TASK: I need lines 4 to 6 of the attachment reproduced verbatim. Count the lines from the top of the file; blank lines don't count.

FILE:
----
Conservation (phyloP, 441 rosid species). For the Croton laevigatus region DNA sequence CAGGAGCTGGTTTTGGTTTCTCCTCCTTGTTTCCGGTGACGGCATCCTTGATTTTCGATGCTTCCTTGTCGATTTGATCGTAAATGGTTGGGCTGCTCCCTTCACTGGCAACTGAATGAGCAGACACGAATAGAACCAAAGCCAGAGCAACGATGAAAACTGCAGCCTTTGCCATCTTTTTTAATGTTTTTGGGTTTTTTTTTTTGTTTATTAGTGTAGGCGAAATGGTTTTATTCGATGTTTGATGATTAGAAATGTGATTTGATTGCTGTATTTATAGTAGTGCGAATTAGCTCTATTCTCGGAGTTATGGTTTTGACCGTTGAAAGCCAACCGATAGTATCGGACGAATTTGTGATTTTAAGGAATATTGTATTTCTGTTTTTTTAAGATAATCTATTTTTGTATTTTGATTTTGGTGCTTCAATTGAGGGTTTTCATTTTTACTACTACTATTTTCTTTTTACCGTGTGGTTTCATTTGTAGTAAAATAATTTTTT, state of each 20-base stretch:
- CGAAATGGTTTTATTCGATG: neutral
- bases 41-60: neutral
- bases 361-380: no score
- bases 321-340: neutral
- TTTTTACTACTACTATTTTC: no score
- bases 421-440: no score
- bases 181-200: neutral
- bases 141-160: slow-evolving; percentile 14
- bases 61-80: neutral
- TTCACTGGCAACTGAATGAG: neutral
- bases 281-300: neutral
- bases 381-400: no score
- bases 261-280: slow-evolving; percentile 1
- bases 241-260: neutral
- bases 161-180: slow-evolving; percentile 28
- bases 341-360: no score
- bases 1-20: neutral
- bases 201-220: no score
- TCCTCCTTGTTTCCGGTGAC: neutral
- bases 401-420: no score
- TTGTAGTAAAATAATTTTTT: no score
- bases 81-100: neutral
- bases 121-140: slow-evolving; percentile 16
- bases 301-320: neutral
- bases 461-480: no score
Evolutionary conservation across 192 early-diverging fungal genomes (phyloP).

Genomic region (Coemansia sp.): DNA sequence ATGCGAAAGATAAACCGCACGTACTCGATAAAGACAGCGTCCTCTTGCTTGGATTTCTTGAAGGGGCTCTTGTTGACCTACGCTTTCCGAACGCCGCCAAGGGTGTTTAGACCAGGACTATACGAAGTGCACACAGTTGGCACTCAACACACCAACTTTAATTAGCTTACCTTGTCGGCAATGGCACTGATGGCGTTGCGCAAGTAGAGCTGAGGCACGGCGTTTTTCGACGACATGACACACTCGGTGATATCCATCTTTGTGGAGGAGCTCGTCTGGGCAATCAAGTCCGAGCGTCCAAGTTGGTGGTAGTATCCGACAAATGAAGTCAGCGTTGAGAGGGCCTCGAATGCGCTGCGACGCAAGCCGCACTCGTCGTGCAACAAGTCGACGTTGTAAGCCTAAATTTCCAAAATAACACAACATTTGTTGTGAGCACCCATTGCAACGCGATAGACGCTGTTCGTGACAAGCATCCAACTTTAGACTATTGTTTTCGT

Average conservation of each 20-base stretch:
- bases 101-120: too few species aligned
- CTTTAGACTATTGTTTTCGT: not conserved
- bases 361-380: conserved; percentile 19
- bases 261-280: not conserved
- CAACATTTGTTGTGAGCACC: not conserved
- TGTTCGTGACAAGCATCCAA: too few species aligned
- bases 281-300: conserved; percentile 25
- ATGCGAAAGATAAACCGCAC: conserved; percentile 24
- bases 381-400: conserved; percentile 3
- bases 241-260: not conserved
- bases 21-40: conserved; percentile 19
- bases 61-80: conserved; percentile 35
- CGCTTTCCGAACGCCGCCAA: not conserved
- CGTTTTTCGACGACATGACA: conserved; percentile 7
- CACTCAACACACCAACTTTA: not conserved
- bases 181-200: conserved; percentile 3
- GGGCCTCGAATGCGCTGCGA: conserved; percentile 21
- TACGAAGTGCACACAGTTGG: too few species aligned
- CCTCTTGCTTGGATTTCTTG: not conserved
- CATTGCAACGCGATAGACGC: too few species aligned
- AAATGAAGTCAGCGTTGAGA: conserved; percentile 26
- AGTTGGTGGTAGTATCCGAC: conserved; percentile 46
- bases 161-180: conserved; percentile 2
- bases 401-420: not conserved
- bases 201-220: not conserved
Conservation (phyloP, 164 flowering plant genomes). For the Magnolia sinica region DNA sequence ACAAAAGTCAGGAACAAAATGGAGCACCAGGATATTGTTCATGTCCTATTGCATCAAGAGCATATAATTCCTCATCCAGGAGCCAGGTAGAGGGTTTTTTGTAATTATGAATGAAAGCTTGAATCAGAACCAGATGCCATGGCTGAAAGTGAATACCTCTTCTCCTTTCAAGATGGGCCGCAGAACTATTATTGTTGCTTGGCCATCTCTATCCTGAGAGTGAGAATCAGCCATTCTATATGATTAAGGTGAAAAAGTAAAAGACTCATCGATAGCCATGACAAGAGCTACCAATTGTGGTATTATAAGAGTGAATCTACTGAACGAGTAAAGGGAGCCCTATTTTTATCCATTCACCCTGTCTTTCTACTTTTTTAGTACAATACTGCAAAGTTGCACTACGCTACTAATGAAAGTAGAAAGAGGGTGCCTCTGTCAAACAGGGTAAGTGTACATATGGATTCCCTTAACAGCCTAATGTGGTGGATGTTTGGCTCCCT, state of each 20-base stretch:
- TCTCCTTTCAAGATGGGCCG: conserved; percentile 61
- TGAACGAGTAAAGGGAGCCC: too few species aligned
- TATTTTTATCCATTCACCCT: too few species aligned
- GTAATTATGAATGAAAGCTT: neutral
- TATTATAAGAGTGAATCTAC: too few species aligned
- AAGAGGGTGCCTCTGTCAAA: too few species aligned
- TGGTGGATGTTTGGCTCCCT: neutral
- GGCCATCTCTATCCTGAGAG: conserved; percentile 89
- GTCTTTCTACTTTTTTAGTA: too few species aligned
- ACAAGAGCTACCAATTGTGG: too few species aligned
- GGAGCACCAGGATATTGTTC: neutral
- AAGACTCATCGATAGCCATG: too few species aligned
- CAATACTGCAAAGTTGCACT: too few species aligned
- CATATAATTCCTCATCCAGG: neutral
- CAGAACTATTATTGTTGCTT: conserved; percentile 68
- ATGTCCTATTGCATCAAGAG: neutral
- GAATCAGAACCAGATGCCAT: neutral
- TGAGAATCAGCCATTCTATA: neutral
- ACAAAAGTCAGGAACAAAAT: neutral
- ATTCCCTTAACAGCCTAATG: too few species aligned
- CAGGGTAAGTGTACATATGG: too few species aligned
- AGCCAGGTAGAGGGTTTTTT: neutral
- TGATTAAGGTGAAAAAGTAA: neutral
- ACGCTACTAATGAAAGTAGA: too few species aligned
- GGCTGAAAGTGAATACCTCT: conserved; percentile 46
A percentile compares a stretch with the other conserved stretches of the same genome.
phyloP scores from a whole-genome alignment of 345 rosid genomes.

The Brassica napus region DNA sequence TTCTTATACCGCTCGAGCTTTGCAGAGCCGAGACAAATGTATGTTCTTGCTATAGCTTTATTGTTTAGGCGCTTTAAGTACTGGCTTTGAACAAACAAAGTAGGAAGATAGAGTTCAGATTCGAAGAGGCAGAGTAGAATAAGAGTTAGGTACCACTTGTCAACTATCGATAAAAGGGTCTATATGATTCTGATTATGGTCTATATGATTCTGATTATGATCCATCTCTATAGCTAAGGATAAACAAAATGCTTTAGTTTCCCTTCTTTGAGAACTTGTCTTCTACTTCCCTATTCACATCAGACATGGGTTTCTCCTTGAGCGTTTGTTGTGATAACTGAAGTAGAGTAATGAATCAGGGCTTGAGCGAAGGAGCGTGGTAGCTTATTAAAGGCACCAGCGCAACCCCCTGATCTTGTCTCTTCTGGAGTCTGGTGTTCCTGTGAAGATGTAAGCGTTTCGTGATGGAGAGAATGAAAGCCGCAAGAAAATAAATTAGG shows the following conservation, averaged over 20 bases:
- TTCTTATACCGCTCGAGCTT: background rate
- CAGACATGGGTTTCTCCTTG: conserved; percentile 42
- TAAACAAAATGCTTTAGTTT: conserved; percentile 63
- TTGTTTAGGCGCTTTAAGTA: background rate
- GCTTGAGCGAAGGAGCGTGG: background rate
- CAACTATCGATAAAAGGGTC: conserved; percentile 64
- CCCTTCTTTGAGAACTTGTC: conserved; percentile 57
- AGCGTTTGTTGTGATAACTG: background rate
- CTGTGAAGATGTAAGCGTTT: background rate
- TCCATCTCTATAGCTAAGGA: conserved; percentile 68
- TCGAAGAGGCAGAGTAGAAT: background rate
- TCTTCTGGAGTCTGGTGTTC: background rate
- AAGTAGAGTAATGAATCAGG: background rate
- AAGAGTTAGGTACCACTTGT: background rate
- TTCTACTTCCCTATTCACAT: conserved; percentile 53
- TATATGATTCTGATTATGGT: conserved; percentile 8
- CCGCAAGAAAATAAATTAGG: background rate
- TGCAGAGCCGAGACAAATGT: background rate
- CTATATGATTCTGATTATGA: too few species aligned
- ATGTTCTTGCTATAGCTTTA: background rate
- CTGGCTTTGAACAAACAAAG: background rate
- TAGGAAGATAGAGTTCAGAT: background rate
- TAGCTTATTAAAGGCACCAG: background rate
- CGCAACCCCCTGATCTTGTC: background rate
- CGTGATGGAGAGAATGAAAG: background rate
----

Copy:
- bases 361-380: no score
- bases 321-340: neutral
- TTTTTACTACTACTATTTTC: no score